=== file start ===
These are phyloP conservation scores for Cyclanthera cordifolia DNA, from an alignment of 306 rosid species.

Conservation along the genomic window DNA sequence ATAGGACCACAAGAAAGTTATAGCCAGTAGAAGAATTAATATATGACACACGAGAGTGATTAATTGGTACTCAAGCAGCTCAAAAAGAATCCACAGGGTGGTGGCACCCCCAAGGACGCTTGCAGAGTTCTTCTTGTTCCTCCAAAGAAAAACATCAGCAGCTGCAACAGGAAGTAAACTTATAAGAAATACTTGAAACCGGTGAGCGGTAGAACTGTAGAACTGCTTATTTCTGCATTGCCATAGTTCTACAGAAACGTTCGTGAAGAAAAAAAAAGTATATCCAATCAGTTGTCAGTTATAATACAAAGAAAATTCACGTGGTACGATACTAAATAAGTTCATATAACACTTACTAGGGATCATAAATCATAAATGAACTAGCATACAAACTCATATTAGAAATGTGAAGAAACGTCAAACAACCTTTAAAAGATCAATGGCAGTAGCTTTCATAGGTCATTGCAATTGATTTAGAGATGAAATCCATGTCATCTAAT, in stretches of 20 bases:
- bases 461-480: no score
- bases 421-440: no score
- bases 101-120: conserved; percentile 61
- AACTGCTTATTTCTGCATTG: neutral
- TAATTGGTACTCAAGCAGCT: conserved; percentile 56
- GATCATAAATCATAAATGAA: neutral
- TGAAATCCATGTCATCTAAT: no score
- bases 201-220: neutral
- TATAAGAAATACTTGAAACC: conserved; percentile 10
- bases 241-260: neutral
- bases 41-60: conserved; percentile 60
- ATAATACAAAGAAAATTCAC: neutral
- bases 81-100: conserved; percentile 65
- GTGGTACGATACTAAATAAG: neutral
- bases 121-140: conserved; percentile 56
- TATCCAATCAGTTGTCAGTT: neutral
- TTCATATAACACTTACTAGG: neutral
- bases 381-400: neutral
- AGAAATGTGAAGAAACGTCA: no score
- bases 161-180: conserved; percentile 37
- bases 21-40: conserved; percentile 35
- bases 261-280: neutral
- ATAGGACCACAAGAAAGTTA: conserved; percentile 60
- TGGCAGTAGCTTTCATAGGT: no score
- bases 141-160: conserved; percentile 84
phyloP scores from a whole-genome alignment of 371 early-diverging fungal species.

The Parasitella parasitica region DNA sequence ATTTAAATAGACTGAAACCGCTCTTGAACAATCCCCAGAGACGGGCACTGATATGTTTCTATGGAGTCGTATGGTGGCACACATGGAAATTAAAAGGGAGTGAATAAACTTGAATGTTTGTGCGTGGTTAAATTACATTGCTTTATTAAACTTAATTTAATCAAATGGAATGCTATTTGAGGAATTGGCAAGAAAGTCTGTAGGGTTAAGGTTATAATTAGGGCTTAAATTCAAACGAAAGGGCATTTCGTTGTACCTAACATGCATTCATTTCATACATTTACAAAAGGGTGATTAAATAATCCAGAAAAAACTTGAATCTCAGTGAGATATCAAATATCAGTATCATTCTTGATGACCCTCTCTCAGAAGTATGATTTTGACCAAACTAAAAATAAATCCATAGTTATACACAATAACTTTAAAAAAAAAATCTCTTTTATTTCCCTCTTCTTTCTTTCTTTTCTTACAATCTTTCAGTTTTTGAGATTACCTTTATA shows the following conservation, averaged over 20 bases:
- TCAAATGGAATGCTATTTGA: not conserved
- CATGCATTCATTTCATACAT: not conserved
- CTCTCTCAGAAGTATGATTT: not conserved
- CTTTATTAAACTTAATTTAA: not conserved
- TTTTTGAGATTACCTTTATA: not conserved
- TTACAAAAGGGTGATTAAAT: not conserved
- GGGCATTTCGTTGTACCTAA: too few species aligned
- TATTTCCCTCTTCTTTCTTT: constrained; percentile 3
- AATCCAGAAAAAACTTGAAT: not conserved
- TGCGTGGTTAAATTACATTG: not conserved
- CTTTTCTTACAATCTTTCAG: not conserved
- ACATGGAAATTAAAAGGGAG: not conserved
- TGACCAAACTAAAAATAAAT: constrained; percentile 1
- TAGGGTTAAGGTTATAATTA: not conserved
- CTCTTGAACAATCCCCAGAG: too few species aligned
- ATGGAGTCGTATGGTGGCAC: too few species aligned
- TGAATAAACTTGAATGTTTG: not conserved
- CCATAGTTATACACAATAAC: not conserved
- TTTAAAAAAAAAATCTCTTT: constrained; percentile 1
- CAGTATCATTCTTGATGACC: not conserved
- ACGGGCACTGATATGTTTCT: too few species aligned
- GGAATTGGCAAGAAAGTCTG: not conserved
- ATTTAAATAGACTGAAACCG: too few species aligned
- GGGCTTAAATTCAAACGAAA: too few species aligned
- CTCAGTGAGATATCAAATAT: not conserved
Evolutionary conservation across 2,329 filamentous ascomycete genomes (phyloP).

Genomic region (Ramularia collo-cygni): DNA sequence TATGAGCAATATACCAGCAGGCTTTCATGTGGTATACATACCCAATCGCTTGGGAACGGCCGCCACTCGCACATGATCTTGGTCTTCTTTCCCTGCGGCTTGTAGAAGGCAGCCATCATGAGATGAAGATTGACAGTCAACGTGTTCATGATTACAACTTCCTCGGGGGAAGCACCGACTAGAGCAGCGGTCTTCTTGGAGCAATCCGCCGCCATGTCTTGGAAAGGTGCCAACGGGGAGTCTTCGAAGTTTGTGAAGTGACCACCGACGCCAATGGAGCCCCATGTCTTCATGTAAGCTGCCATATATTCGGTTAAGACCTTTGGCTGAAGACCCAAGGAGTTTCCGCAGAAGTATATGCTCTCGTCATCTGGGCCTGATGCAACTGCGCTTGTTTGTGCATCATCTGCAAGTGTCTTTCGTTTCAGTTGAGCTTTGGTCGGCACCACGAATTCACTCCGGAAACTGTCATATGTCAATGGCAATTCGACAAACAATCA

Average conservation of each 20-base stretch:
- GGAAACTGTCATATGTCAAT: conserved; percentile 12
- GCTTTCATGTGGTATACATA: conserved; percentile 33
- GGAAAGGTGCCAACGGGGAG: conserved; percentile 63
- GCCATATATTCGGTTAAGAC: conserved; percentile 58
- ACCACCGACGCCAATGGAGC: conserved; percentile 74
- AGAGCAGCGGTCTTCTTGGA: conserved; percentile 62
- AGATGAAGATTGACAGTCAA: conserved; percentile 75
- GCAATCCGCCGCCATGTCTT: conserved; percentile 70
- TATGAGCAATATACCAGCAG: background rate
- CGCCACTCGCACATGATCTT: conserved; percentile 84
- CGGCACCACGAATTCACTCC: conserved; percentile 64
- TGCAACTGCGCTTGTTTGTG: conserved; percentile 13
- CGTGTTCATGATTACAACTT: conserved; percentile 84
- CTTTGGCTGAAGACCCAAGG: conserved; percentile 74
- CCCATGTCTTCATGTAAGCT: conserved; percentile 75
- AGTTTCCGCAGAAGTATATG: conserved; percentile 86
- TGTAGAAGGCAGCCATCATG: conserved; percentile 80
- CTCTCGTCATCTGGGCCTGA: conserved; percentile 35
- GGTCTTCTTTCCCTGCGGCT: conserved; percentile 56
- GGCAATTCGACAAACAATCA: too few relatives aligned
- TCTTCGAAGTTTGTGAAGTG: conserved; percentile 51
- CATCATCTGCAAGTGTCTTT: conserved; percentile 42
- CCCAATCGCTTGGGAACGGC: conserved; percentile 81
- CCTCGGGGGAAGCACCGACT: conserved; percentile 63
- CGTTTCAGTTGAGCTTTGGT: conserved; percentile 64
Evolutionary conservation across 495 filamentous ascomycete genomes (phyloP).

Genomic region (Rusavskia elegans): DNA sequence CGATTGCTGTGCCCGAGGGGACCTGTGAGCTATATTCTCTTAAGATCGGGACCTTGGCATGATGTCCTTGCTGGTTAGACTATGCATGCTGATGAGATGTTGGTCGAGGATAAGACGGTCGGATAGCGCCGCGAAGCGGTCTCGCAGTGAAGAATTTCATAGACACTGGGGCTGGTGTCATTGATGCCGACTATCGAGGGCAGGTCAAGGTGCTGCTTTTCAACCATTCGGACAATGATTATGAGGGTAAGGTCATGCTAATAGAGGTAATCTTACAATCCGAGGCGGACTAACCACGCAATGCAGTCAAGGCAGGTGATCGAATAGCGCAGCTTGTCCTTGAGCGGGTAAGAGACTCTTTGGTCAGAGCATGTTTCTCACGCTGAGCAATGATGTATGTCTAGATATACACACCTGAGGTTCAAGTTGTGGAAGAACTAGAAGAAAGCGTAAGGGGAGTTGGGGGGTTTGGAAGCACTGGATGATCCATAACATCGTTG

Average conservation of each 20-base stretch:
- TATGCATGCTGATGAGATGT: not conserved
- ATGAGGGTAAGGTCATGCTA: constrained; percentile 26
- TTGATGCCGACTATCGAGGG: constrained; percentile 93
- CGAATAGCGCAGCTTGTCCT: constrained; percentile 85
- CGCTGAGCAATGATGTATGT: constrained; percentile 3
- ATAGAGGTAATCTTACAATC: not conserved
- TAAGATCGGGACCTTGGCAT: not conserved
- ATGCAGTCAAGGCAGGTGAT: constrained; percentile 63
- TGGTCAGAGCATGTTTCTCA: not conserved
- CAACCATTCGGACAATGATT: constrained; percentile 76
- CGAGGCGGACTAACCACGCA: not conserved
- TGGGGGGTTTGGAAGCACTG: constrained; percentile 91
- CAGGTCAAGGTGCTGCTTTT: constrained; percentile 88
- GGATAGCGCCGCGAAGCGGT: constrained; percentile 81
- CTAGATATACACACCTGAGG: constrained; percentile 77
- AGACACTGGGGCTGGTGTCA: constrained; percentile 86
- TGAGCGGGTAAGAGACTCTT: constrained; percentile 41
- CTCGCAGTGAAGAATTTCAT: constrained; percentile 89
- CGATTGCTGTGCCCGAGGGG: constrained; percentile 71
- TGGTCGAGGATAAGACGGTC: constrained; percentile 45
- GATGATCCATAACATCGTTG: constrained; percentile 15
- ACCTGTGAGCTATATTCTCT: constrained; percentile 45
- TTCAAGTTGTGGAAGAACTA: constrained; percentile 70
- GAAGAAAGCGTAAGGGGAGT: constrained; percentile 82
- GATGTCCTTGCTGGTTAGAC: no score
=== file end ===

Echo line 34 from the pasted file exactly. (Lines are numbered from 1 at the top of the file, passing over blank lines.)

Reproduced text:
- TTTTTGAGATTACCTTTATA: not conserved